"We won't have to do the entire area before we order materials. We're looking at probably optimistically a two-year time frame to get the majority of the cable in the ground. The project is a five-year project overall. So we don't have to be done in five years, but we would like to finish as quickly as we can," he said.

Beeks continued, "If folks don't necessarily take the service on day one, but they decide two or three years down the road that they want to have service, we're still in that window, and we can still provide them with service. ... Bamberg County will own the asset. Bamberg County will be the provider."

Preston said there would be an office in Bamberg with a drive-thru in the future.

"It'll actually have staff in there paid for by the system. If people want to buy the service, they just go right there and do it, answer questions. It's just like any other broadband organization," the administrator said.

One of the benefits of this grant is that all the construction and equipment costs to anyone in the area are 100 percent paid for by the grant, Beeks said.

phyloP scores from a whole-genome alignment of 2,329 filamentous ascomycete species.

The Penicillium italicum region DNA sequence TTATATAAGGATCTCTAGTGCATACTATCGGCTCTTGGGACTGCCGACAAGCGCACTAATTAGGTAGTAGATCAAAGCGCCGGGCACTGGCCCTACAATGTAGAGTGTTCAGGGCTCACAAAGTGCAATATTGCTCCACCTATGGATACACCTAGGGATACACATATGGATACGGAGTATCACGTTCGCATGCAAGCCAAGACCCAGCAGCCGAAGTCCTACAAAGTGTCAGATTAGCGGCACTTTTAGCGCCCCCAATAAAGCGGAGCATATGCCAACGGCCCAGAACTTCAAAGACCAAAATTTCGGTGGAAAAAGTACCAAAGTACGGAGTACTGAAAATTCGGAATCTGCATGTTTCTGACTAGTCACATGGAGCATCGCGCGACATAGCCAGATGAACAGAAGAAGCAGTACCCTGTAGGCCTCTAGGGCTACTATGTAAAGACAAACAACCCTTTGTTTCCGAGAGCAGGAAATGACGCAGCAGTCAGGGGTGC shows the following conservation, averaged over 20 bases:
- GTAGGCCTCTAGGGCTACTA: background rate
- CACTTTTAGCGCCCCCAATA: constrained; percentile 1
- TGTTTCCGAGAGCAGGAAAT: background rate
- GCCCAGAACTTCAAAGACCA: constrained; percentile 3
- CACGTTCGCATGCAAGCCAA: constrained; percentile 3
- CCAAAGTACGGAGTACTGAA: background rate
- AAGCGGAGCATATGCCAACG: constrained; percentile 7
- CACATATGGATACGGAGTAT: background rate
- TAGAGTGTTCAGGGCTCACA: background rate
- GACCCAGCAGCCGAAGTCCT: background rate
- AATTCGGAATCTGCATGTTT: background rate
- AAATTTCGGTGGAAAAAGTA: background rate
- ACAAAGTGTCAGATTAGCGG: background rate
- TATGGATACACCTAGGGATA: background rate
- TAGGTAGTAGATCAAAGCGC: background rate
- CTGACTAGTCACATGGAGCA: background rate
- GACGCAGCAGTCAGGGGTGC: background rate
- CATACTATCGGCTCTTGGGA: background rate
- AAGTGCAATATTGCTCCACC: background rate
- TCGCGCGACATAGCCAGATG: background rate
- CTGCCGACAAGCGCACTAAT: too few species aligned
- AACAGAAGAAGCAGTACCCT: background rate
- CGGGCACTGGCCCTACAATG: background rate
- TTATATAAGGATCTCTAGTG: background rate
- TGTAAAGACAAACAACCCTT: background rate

"So what that means is if you're a customer and you sign up for service, all the construction to your home, all the in-home wiring, the wireless router, all of that is covered as a capital expense as part of the grant. The only thing you would be obligated for is your monthly bill," he said, noting that the grant is a five-year grant and individuals would have to sign up for the service within that window.

"There are some other federal programs that the county will participate in," Beeks said, including the Affordable Connectivity Program. Those who qualify for ACP will get $30 a month off their Internet bill.

Metts said, "Our proposal is 100 megs (megabits per second) for $59 before the discount."

Beeks said, "There will be different plans that will available to folks. It'll be dependent on cost and speed of that plan. So if the plan that you select would allow for that ACP to cover the majority of that bill, then it would be virtually free."

Metts said, "Our view is that the system needs to stand alone. So it needs to make enough money so that it can operate itself and not have to be subsidized by property tax."

Councilman Evert Comer asked, "The wireless routers ... will be provided at no cost to every homeowner?"

Beeks said if individuals sign up for the service within the five-year grant window, it would be "a capital expense, and it would be covered at no cost."

"Now if someone 10 years from now (applies), and there's no grant funding, I can't say what that would be," he said.

A telephone number will be eventually be developed for individuals to call with questions regarding the broadband system.

"Potential subscribers will be able to call about the service area, questions on construction, customer signups and eventually account information and customer service," Beeks said later.